By Kris Perez - email
BATON ROUGE, LA (KPLC) - Louisiana shrimpers got the attention of the governor. This morning Governor Bobby Jindal sent a letter to the U.S. Department of Commerce and the International Trade Commission. The letter requests an investigation of possible violations of trade practices by foreign countries adversely affecting Louisiana's shrimping industry. The following is a copy of the letter.
August 19, 2009
RE: Request for Assistance to the Louisiana Shrimp Industry
Dear Secretary Locke and Chair Aranoff,
I am requesting a U.S. Department of Commerce investigation for possible violations of trade practices by foreign countries who may be unfairly manipulating the marketplace, to make certain that they are not harming the Louisiana shrimp industry. It is my sincere hope that the Commerce Department will investigate these allegations and assist in the recovery of one of the state's most important commercial fisheries, and we remain ready to assist and participate in this endeavor.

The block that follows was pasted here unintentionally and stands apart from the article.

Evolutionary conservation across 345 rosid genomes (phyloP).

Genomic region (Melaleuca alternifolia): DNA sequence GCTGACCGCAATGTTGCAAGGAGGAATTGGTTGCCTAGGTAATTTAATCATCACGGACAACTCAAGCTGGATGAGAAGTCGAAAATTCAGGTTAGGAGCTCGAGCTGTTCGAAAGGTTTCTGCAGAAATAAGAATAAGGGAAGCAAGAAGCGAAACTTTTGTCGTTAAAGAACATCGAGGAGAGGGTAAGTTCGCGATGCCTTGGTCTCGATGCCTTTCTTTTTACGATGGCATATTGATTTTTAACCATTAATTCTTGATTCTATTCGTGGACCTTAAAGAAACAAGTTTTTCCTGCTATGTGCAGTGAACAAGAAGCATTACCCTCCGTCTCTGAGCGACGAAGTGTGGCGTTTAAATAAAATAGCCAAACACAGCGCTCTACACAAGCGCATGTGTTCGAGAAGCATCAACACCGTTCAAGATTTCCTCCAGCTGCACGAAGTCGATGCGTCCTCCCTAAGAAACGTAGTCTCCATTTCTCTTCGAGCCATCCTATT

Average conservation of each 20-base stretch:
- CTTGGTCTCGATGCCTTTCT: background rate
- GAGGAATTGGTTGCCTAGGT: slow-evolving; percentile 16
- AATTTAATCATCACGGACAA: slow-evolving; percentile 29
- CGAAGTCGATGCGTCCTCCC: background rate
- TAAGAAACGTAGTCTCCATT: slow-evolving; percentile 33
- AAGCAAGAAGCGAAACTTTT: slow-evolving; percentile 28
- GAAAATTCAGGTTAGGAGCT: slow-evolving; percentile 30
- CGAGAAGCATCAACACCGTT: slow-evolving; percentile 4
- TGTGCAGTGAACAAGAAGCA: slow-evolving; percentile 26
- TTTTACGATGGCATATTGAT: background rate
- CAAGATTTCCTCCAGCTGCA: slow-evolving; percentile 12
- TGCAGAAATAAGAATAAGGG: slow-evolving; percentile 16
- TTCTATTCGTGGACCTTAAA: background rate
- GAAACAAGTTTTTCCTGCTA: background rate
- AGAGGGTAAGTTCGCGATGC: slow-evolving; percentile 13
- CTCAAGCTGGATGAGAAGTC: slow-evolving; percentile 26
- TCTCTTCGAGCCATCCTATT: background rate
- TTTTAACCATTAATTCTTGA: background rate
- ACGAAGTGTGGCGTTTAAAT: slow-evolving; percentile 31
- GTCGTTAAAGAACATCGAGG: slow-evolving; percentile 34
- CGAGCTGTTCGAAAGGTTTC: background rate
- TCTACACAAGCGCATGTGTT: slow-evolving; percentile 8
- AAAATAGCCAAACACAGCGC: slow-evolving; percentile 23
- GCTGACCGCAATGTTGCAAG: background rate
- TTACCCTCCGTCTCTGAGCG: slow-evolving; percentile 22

The Louisiana shrimp fishery is not only important to the social and cultural fabric of our coastal communities, but also provides the state and national economy with an important source of jobs, income, and tax revenues. A 2008 study of the economic benefits of fisheries, wildlife and boating in Louisiana prepared by Southwick Associates indicates that the Louisiana commercial shrimp fishery had a total economic impact of approximately $1.3 billion and supported 14,384 jobs and generated $91.1 million and $83.4 million to state and federal revenues, respectively.
The effects of cheap foreign shrimp imports, together with drastic reductions in dockside shrimp prices, threaten the economic sustainability of the domestic shrimp fishery in Louisiana, as well as in our neighboring states. While continuing to recover from the effects of the devastating 2005 and 2008 hurricane seasons, Louisiana shrimp fishermen have never had greater need for protection from unfair trade practices that threaten their livelihood.
C: Congressional Delegation
Michelle O'Neill, Acting Secretary, USDOC International Trade Administration